“It was really interesting, because three of the residents in my group today were able to get some connection with the horse, and two weren’t, and we were able to process that. The horse is going to give you information if you’re not with him, and I picked a horse that is pretty particular. You have to be with him, or he won’t have anything to do with you.

“And then, I’ll just say, ‘Take a deep breath, get grounded, and try it again. And don’t have any expectations; don’t have intent, just have a connection.’ The horses help mirror some of that.”

England’s ‘herd’ of 11 geldings is made up of two miniatures, a Welsh pony, and a variety of ‘big’ horses, including ranch and cow horses, an Arabian, Quarter Horses, and an off-the-track Thoroughbred who sustained a fracture in Santa Anita. 

“This work is very different from therapeutic riding, and it’s different from any other sport horses participate in. They need to be a fit for [it],” England explains. One of England’s horses specializes in grief, allowing residents to just be with him in the space and receive support. Others exemplify different skills. 

“I have a little paint horse and my little pony, who are great with people who are working on boundaries. When I was working with at-risk youth, some of the young women had been rescued from sex trafficking, and they just had no boundaries; they were never allowed to say ‘no.’ And so, to work with a little pony who’s constantly in your business, and for them to feel empowered to say ‘no,’ to set a physical boundary, to set a verbal boundary, can be an important piece of recovery.”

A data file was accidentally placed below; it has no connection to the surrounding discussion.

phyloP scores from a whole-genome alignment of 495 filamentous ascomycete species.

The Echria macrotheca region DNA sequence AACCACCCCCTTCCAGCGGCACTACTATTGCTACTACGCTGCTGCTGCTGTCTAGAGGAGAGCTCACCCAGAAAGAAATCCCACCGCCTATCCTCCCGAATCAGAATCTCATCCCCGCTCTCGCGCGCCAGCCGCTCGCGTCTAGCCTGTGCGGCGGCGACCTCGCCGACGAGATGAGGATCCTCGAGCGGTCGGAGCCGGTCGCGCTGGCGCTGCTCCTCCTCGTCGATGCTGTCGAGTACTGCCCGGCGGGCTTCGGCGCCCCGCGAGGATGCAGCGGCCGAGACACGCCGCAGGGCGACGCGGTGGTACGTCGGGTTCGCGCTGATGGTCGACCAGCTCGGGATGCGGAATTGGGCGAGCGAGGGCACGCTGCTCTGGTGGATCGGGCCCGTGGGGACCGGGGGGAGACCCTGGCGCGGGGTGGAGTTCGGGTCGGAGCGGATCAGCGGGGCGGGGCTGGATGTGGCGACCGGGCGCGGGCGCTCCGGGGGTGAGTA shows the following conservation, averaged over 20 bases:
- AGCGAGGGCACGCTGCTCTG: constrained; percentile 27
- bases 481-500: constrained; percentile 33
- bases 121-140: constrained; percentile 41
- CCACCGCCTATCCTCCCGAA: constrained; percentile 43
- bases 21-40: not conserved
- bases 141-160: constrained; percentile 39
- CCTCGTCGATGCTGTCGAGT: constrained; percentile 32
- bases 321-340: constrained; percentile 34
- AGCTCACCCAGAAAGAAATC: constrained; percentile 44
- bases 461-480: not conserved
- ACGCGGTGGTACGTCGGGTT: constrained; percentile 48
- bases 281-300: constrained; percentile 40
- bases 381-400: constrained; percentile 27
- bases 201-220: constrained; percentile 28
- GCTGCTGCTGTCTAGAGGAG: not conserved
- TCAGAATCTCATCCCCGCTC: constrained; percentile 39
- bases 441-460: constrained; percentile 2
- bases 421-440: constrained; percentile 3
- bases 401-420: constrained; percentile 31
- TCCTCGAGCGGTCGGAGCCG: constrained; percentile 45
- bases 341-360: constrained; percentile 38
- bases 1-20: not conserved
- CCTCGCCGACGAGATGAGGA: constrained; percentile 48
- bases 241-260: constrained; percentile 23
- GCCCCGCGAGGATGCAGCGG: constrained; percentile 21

In other cases, England says, just being outside, in nature, and in the presence of a horse—with what she calls their “electromagnetic field, big hearts, and iron-rich blood”—can help unlock trauma stored in a survivor’s muscle-memory. “Sometimes, just in the act of reaching out and touching the horse, tears or something [else] will come,” England says. 

“I like to do a lot of co-regulation, so I’ll have participants put their hands on and regulate their breathing with the horse. There are folks that have had sexual trauma who have then shut out any human touch for years; they wouldn’t allow it. But with the safety of the horse, they can practice safe touch. 

“We can also help them do things with cadence and breathing,” England continues, noting that she also asks participants to lead the horse, concentrating on the one-, two-, three-, four-beats of the hooves, staying present and in the moment the whole time. 

Thanks to the horses, England says, one of the chief enjoyments of her work is the possibility for the unexpected moments that are always part of equine-assisted therapy—whether it’s a breakthrough emotional reaction from a member of the group, or a surprising behavior from one of her horses toward a participant. 

“I like to use my whole herd, and then see what happens and where the connection is; what horse is drawn to who, or [vice versa]. Sometimes, the horse will pick us,” she says. “A lot of times, I like it to just evolve, because the horses are also my co-therapists. They’re going to tell me who needs what.”

It’s always an authentic interaction, England says, and one that often surprises the therapist, herself. 

“It just happened that, today, I had my men’s group, and I thought, Wow, I’m so glad we were able to talk today, because I just haven’t had the experience with them of meeting the horses in this way and [seeing] how powerful it can be. 

“As a horsewoman, I forget sometimes how it is to have a relationship with a horse—I forget what it’s like that first time,” England adds. “I appreciate, every day, when I see somebody have that first-time connection with a horse. It’s amazing.”

If you are interested in engaging in animal-assisted therapy, search for offerings in your area. Please note: no broad credentialing or certification structures currently exist across all modalities and jurisdictions and there is a difference between animal-assisted activities and animal-assisted therapies. Many excellent programs exist backed with specific training and education tailored to specific needs and mental health concerns. Double check the provider you are considering has a specialized background in the services you are seeking. Such services should be ethical and safe for the recipient, the animal, and the provider/handler, respecting and ensuring the wellbeing and welfare of all involved. With a little due diligence you can select a program and provider that best suits your needs.